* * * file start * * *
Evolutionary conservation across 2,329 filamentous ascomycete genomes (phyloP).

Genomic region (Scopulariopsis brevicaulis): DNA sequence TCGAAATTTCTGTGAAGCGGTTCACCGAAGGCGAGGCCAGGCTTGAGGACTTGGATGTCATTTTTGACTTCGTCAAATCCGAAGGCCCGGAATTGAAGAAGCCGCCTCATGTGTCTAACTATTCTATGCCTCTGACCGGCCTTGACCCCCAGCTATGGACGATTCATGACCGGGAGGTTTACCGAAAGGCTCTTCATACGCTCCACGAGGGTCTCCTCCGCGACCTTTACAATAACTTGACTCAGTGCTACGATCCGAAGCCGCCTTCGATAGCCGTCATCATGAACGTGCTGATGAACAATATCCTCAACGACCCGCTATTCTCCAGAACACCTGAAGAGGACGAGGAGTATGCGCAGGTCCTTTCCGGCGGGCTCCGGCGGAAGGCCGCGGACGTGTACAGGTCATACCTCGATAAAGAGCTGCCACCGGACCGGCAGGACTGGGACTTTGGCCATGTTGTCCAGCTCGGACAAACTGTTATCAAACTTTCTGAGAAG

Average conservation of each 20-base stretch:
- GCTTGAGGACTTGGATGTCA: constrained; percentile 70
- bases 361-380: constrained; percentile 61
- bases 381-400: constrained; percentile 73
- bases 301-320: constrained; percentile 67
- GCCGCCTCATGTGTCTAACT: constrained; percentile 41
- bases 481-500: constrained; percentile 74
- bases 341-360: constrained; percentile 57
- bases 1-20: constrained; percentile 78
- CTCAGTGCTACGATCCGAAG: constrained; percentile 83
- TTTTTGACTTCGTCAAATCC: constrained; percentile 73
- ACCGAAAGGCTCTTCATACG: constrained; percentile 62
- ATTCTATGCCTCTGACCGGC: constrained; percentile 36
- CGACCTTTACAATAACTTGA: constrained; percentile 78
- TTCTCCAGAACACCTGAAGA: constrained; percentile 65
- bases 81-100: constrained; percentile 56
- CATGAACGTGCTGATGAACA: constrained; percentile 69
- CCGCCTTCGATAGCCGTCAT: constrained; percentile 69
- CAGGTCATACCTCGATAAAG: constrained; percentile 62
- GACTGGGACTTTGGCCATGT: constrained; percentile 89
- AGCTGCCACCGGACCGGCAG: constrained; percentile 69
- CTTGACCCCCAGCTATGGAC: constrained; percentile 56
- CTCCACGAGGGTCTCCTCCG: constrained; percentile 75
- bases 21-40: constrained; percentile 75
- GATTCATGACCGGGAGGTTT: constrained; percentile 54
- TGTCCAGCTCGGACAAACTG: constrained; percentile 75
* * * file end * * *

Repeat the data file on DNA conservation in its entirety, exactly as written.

Evolutionary conservation across 2,329 filamentous ascomycete genomes (phyloP).

Genomic region (Scopulariopsis brevicaulis): DNA sequence TCGAAATTTCTGTGAAGCGGTTCACCGAAGGCGAGGCCAGGCTTGAGGACTTGGATGTCATTTTTGACTTCGTCAAATCCGAAGGCCCGGAATTGAAGAAGCCGCCTCATGTGTCTAACTATTCTATGCCTCTGACCGGCCTTGACCCCCAGCTATGGACGATTCATGACCGGGAGGTTTACCGAAAGGCTCTTCATACGCTCCACGAGGGTCTCCTCCGCGACCTTTACAATAACTTGACTCAGTGCTACGATCCGAAGCCGCCTTCGATAGCCGTCATCATGAACGTGCTGATGAACAATATCCTCAACGACCCGCTATTCTCCAGAACACCTGAAGAGGACGAGGAGTATGCGCAGGTCCTTTCCGGCGGGCTCCGGCGGAAGGCCGCGGACGTGTACAGGTCATACCTCGATAAAGAGCTGCCACCGGACCGGCAGGACTGGGACTTTGGCCATGTTGTCCAGCTCGGACAAACTGTTATCAAACTTTCTGAGAAG

Average conservation of each 20-base stretch:
- GCTTGAGGACTTGGATGTCA: constrained; percentile 70
- bases 361-380: constrained; percentile 61
- bases 381-400: constrained; percentile 73
- bases 301-320: constrained; percentile 67
- GCCGCCTCATGTGTCTAACT: constrained; percentile 41
- bases 481-500: constrained; percentile 74
- bases 341-360: constrained; percentile 57
- bases 1-20: constrained; percentile 78
- CTCAGTGCTACGATCCGAAG: constrained; percentile 83
- TTTTTGACTTCGTCAAATCC: constrained; percentile 73
- ACCGAAAGGCTCTTCATACG: constrained; percentile 62
- ATTCTATGCCTCTGACCGGC: constrained; percentile 36
- CGACCTTTACAATAACTTGA: constrained; percentile 78
- TTCTCCAGAACACCTGAAGA: constrained; percentile 65
- bases 81-100: constrained; percentile 56
- CATGAACGTGCTGATGAACA: constrained; percentile 69
- CCGCCTTCGATAGCCGTCAT: constrained; percentile 69
- CAGGTCATACCTCGATAAAG: constrained; percentile 62
- GACTGGGACTTTGGCCATGT: constrained; percentile 89
- AGCTGCCACCGGACCGGCAG: constrained; percentile 69
- CTTGACCCCCAGCTATGGAC: constrained; percentile 56
- CTCCACGAGGGTCTCCTCCG: constrained; percentile 75
- bases 21-40: constrained; percentile 75
- GATTCATGACCGGGAGGTTT: constrained; percentile 54
- TGTCCAGCTCGGACAAACTG: constrained; percentile 75